LAS VEGAS (KLAS) — A local organization and some homeowners are voicing their concerns over changes to short-term rental regulations across Southern Nevada.

New short-term rental regulations are now in place for the City of Las Vegas after changes were adopted on Wednesday.

The new regulations include not allowing homeowners to rent out their entire property through vacation rental companies like Airbnb and Vrbo, and only allowing those who live in their homes to rent out a room, in addition, the homes must have three bedrooms or less to qualify.

Short-term rental properties in the Las Vegas valley. (KLAS)

Distance requirements from the Las Vegas Strip will also be enforced along with a requirement of 660 feet between rental properties, however, homeowners who previously obtained a license are exempt from any new distance requirements.

In June, short-term rental regulations in Clark County were changed which now state that hosts must enter a lottery system in order to obtain a license.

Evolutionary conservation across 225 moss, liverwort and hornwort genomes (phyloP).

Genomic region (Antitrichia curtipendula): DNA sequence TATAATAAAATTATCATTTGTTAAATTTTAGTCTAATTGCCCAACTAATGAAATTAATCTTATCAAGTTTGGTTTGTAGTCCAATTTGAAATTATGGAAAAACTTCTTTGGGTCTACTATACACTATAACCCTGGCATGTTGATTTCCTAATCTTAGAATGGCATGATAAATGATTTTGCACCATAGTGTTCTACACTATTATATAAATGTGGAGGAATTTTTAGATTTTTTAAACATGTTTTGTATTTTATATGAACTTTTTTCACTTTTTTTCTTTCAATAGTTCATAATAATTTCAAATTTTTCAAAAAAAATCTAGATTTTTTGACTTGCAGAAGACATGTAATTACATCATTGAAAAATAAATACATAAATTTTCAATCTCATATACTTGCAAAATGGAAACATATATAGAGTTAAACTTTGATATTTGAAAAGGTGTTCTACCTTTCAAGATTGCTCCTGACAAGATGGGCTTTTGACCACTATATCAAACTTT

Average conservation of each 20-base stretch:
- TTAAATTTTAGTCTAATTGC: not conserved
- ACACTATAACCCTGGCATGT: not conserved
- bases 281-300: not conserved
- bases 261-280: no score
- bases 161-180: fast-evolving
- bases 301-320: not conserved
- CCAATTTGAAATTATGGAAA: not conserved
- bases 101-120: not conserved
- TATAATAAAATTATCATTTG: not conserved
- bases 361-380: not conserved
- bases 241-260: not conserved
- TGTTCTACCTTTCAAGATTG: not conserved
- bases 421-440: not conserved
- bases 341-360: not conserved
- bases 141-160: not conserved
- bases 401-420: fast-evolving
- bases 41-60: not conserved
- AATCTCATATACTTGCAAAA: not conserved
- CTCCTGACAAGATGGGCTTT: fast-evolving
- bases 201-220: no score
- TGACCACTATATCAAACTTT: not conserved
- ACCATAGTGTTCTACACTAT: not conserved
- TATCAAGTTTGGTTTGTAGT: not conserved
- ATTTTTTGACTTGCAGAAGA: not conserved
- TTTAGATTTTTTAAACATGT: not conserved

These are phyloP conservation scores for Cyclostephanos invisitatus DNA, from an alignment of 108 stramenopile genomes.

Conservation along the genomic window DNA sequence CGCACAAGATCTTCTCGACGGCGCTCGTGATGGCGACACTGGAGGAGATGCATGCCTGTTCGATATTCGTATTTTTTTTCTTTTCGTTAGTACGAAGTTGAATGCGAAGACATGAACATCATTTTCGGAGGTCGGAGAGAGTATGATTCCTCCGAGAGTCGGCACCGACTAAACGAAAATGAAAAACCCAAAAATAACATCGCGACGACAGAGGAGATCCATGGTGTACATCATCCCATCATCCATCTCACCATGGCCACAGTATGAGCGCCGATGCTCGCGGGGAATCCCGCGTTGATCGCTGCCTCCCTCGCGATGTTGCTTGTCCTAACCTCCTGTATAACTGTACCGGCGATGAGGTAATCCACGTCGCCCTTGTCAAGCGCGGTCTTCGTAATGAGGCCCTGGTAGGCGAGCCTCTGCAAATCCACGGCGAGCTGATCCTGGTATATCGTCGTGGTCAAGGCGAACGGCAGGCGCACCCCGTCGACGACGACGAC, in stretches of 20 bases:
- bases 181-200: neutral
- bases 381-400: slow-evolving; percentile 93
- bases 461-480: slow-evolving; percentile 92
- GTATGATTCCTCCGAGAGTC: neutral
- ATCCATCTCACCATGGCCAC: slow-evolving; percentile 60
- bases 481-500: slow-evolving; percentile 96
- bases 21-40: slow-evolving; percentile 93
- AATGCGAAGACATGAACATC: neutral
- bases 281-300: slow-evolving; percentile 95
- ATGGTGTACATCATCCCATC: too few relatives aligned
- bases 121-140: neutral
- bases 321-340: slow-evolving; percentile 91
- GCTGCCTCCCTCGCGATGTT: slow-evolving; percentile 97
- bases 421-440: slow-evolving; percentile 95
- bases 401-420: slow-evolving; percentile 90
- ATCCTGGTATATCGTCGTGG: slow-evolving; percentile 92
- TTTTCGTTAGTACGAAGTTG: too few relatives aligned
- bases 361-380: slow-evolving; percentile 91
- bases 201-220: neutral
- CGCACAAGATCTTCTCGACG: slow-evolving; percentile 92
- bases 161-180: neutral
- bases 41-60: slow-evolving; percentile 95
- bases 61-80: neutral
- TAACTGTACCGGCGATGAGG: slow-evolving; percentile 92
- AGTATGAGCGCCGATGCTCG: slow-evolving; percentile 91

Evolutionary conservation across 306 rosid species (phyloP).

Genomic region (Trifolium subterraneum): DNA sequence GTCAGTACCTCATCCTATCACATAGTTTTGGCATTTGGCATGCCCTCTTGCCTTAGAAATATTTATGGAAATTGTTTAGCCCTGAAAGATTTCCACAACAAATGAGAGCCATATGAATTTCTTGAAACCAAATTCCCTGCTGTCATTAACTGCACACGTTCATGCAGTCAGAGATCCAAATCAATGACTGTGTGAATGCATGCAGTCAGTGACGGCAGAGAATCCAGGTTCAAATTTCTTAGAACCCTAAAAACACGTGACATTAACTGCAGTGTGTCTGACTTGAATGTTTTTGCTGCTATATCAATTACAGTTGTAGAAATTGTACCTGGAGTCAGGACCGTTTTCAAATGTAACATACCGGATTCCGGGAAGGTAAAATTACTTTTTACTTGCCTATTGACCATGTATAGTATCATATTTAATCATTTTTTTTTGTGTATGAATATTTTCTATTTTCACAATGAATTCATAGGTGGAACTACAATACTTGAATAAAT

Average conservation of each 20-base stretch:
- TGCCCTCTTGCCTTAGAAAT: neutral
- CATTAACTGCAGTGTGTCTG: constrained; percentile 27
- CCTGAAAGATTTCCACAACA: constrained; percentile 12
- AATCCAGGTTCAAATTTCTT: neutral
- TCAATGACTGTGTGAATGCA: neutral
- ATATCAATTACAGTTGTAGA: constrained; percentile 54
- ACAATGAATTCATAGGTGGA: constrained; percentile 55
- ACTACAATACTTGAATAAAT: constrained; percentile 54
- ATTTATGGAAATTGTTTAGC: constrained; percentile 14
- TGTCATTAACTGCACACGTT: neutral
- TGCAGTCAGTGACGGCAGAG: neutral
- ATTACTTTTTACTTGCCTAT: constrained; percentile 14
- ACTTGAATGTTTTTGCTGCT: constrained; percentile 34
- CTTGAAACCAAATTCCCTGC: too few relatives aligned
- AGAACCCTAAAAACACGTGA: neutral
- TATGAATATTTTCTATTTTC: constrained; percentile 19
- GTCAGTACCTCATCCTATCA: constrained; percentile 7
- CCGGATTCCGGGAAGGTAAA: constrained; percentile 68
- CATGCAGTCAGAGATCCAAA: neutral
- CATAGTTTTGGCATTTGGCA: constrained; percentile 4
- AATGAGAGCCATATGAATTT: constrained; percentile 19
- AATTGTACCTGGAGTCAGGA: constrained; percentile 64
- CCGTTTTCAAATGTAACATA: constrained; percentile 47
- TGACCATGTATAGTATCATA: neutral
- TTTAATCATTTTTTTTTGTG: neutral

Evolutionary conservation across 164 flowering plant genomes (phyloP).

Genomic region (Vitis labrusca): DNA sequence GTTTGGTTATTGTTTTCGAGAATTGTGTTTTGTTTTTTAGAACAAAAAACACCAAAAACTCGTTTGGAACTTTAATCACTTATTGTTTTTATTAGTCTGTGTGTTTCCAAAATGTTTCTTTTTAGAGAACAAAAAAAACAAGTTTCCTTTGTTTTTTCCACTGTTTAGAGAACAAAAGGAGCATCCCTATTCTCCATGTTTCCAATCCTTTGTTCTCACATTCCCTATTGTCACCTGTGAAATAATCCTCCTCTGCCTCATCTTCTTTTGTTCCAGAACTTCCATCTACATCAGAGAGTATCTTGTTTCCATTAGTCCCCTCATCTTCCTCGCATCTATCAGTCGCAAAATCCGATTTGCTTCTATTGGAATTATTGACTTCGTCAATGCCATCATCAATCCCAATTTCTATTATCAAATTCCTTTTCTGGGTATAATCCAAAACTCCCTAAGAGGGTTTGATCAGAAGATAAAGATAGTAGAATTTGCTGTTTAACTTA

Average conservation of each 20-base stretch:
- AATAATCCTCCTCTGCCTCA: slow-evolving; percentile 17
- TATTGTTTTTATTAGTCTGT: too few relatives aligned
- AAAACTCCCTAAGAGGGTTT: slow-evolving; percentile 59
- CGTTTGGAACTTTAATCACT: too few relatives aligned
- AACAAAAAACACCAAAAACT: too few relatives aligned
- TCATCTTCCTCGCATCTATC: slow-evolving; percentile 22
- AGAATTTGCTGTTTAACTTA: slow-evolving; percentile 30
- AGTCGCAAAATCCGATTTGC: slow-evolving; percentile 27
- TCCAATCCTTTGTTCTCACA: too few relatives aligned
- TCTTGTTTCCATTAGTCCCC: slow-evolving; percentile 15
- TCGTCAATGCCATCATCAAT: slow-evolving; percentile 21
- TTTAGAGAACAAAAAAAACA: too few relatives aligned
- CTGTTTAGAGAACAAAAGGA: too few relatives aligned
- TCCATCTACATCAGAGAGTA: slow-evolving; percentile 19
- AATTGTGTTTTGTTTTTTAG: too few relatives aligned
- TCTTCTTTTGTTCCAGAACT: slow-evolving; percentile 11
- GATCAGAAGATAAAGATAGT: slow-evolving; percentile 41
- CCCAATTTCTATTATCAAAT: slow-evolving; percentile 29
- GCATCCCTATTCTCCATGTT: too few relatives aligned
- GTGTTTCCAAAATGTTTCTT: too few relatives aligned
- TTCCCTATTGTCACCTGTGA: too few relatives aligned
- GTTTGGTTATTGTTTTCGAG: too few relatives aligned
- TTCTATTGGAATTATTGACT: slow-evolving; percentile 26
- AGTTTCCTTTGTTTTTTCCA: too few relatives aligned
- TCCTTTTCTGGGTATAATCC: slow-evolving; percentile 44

Leslie has been a short-term rental host in unincorporated Clark County for the past five years and told 8 News Now she’s mad about the changes, as she must now enter the lottery in hopes of getting a license.

“What are my chances of getting a license to go on with this business, with all the restrictions they put in?” she expressed. “They are denying us the ability to make a passive income. I’m 82, I can’t do a physical income.”

8 News Now also spoke to an organization suing the county over the new regulations after stating they do not follow state law.

Jackie Flores is the founder of the Greater Las Vegas Short Term Rental Association and told 8 News Now she is suing Clark County and the City of Las Vegas over the new regulations after stating they do not follow state law.

Flores also said the county and the city are doing everything possible to deprive homeowners of earning an income to make ends meet.

“It’s estimated that out of the 10,000 to 12,000 short-term rentals that exist in the county, only about 2,800 will get licensed,” Flores said. “Different municipalities here have different regulations, but they all have a problem and one of those problems is that they are attacking homeowners’ rights.”

Fines for breaking the short-term rental regulations range from $1,000 to 10,000 depending on the violation.

The changes in the city will take effect as early as next week.